A mass migration is underway in the United States to places that are more affordable with strong job growth and warmer weather. The Census Bureau just released a new report on population growth that shows people are migrating to mostly Southern and Western regions, and Central Florida is one of them.
The Census Bureau offered the report as an estimate of what it expects to see after the official 2020 Census headcount. (1) That will give more accurate data on the population growth of each region from the time of the last Census in 2010. This preview is valuable information for anyone who wants to know where people are moving to and where we can expect housing demand to grow.
Census Bureau Population Estimates
The report breaks the data into several categories that include counties, metros, numeric growth, and percentage growth. It also includes different time frames with growth numbers from 2010 to the present, and for more recent activity from 2017 to 2018. As a very broad result, it shows that people are moving from colder climates, in places like the Northeast, to warmer ones in states like Texas and Florida.
If you look at the top ten list of metros with the strongest numeric growth, three are in Texas, including Dallas, Houston, and Austin. Florida snagged two spots with Orlando taking the fifth position and Tampa taking the ninth. Other metros that have gained the most number of residents include Phoenix, Atlanta, and Seattle. The Riverside County region in Southern California is also seeing a big growth spurt along with Washington, D.C.
Top Population Growth Cities
But let’s look at percentages, which give you a better idea of the growth impact. At the top of that list is Midland, Texas which grew 4.3% in one year. It’s located halfway between Dallas-Fort Worth and El Paso with about 300 miles on each side. That makes it more of what some people call an “exurb” than a suburb because it’s so far away from a big city.
Let’s take a look at another top ten area in Central Florida. It’s the Lakeland-Winter Haven region between the fast-growing metros of Orlando and Tampa. A Curbed article describes it as a once remote, rural area that was covered with citrus trees. (2) It’s now becoming an extension of these two other hot Florida metros because it connects and provides a more affordable option for some buyers. The Census report says, the Lakeland area population surged 3.2% in one year, which put it in fourth place on that list.
The Tampa-Orlando Conurbation
One local real estate developer, Garrett Kenny, told Forbes, “It is only a matter of time before the area between Tampa and Orlando becomes, in essence, a conurbation.” According to Dictionary.com, a conurbation is, “an extensive urban area resulting from the expansion of several cities or towns so that they coalesce but usually retain their separate identities.” Kenny says, it’s a great opportunity for developers because, “Getting in early while growth potential is particularly high is how developers can realize massive success.” It’s also a good time to think about rental properties while prices are low and demand is growing.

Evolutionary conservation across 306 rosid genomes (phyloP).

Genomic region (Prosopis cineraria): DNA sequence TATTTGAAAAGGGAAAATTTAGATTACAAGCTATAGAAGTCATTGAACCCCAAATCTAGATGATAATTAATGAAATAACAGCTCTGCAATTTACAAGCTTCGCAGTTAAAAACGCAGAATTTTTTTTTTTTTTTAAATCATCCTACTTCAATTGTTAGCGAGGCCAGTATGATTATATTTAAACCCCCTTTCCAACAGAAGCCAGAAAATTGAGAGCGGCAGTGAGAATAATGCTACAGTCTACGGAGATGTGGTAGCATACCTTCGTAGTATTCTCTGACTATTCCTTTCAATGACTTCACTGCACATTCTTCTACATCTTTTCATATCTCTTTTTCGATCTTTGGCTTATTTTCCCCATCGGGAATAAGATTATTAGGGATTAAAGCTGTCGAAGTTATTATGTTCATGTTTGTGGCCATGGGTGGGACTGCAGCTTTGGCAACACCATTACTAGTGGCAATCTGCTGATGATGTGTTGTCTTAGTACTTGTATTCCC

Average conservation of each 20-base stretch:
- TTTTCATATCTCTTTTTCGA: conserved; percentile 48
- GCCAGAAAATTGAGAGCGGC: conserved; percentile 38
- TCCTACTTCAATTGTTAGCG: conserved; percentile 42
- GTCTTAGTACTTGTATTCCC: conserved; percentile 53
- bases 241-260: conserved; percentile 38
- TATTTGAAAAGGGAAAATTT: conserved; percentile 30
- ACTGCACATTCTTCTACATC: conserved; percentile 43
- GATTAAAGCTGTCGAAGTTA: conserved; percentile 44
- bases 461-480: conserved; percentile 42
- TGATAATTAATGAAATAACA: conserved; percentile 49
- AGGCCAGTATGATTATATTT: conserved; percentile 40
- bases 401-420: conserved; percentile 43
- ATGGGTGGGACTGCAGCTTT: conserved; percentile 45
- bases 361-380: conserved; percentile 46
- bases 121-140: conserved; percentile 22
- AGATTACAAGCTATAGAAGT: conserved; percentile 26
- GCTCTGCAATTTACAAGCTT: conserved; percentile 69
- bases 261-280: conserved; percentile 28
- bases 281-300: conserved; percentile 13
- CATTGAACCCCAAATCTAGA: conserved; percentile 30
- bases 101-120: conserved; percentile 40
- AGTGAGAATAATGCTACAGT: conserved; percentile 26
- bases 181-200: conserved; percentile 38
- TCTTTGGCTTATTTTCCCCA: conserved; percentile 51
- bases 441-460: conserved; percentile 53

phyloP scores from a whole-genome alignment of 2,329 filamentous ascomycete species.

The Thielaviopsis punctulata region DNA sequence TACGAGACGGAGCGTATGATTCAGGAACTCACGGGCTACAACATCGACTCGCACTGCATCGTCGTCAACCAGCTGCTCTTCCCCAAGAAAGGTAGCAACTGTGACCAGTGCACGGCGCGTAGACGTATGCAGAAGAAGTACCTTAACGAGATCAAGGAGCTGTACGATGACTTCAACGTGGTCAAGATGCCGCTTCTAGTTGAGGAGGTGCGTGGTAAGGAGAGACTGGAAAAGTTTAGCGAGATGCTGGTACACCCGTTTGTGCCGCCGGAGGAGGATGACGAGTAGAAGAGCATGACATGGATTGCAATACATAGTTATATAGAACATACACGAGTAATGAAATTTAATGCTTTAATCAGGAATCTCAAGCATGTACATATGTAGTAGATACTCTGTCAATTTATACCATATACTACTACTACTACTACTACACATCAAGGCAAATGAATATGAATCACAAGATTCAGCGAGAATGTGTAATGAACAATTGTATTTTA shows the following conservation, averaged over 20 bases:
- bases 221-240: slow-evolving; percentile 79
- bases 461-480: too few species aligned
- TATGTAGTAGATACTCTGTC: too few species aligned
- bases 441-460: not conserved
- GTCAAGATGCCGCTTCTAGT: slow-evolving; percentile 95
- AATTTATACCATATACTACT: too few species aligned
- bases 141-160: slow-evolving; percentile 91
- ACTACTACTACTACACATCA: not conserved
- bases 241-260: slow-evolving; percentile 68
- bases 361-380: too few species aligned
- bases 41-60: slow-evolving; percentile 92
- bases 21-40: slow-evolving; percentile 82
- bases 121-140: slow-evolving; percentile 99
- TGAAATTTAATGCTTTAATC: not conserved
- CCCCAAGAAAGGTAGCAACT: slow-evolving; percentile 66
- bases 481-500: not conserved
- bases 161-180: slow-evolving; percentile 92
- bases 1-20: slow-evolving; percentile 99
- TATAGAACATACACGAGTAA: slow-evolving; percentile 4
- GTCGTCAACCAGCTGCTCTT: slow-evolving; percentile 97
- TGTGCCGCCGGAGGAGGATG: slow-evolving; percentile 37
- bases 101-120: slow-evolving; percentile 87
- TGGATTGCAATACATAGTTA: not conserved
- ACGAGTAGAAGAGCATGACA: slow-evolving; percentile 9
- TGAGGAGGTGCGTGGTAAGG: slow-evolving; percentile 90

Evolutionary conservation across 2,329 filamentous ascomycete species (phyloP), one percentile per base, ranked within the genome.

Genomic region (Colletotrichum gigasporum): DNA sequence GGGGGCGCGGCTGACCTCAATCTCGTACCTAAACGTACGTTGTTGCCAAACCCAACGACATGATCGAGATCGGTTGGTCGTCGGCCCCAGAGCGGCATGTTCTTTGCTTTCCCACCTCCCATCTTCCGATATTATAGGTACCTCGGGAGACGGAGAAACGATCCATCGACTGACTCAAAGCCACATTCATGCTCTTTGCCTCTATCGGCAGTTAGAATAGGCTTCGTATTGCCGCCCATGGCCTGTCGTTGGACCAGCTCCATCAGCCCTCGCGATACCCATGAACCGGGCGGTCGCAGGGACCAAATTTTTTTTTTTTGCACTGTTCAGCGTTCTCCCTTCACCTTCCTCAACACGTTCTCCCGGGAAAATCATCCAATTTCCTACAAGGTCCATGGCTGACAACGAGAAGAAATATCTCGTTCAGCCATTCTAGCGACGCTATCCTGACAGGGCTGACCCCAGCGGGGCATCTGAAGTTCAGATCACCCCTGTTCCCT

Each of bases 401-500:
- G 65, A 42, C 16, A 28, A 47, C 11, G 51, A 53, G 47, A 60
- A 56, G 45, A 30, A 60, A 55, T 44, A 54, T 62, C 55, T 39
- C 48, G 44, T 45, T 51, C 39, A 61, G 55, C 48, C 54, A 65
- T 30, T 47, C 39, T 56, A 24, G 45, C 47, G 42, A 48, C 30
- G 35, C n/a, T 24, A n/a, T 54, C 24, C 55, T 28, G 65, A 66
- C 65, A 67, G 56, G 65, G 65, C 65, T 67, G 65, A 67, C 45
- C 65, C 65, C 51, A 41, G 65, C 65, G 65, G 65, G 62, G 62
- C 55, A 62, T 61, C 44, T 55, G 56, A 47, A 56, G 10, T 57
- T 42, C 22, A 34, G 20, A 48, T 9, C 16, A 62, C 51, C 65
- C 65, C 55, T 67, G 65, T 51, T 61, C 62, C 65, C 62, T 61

According to the Curbed article, Orlando is the ninth-fastest growing region in the country with a population increase of 20% since 2010. It’s also been one of the top cities for job growth for several years in a row, and is in the midst of a building boom with $10 billion in infrastructure projects and almost a billion in downtown development. It gained about 60,000 residents last year. Tampa was close behind with 51,000 new residents.
If you merge Orlando, Tampa, and the area in between, you get a total of 4.3 million people. Analysts cited by Curbed expect that number to hit 5.2 million by the year 2030.
I also wanted to mention another interesting development in Florida. It’s called “The Villages.” If you’ve never heard of it, it’s one of the largest senior communities in the nation. According to Investopedia, it has more than 56,000 homes and spreads across three counties. Homes range in price from less than $100,000 to more than $1 million, and are connected by streets designed for cars and golf carts. It’s also a very active community with plenty to do. The U.S. News and World Report calls it, “Disney World for Adults.” (3)
According to the Census report, the population for this community surged 3.1% in the past year, to more than 124,000 people. If you look back from 2010, the growth rate is almost 40% since then. The Curbed article says, the community is the size of Manhattan with plans to expand. It’s part of this “silver tsunami” that’s expected to sweep the nation as all those Baby Boomers relocate to communities that offer more socially active lifestyles.
Demographics researcher, Hamilton Lombard, told Curbed that the “nation’s 65-plus population will grow by roughly 90 percent” from 2010 to 2040. He says that in some parts of the country, retirees will account for most of the population growth.
You may recall from a prior podcast that my company, Real Wealth Network, was able to pick up 4,200 lots just north of Tampa for about 10 cents on the dollar during the Great Recession, when land values tanked. We re-entitled it from a golf course property to a Crystal Lagoon. Those homes are now pre-selling — and the timing couldn’t be better. You can check it out at https://mirada.metroplaces.com
I’ll leave you with one more interesting thought in regard to the migration scenario. Freddie Mac’s deputy chief economist calls it “air conditioning.” Without that, he says “you would not see population growth in these places.”
(2) Curbed Article
(3) The Villages: US News
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